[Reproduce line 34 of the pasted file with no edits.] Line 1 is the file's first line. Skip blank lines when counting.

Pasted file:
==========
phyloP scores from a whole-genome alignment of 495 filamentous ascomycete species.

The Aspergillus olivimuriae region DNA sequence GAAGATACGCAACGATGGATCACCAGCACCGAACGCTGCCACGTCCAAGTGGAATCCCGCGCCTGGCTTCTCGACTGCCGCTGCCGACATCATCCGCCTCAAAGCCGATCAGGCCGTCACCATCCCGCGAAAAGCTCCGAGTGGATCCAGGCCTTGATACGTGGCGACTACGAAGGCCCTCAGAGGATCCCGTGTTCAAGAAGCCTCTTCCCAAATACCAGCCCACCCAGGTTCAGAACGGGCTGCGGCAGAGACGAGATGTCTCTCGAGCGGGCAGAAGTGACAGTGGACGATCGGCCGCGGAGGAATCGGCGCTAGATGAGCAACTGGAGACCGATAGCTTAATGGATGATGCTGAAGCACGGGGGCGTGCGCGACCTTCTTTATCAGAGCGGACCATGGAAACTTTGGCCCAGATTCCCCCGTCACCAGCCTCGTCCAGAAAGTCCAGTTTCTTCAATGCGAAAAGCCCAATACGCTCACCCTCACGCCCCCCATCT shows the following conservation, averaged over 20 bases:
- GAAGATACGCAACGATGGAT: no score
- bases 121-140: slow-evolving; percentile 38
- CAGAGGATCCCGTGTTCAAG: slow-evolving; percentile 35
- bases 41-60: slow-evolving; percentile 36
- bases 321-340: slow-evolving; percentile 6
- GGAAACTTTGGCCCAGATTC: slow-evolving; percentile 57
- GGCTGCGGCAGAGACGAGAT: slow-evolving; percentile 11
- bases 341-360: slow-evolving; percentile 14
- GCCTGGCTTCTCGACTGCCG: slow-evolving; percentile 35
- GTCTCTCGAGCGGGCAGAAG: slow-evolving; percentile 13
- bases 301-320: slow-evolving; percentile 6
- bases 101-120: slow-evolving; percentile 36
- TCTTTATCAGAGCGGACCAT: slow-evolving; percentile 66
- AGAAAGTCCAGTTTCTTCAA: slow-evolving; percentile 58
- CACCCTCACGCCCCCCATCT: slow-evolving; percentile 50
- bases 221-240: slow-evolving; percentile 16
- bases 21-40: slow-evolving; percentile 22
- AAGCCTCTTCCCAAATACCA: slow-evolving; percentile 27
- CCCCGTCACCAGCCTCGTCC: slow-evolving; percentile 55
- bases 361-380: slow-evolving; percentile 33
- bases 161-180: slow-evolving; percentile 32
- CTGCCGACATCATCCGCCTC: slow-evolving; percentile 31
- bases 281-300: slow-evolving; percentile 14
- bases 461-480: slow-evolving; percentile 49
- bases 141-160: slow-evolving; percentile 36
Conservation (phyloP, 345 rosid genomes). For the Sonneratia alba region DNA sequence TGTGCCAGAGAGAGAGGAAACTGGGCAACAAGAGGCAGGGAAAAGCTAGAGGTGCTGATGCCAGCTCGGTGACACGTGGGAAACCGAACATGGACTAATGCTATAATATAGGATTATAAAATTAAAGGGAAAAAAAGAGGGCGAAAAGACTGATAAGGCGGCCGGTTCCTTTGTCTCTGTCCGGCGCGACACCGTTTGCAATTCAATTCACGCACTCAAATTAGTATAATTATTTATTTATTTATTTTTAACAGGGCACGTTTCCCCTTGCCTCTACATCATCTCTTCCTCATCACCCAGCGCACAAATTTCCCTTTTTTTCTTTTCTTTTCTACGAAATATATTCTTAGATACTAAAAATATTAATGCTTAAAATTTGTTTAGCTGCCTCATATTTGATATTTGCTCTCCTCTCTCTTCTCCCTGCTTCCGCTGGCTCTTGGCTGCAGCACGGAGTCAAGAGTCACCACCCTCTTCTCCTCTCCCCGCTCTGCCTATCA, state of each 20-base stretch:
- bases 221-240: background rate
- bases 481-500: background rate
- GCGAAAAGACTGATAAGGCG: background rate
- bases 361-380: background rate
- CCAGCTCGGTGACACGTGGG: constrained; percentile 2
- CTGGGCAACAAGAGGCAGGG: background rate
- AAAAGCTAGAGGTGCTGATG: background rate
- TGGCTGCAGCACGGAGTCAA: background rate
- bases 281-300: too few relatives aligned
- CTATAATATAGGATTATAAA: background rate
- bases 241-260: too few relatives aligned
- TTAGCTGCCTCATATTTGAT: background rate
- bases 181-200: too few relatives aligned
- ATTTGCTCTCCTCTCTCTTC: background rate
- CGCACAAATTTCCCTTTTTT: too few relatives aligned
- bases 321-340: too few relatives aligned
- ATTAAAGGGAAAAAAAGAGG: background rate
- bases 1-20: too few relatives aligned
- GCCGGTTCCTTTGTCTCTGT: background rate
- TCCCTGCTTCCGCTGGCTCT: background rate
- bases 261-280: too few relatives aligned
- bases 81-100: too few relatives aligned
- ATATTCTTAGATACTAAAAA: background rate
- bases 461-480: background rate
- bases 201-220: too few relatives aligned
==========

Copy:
- CTGGGCAACAAGAGGCAGGG: background rate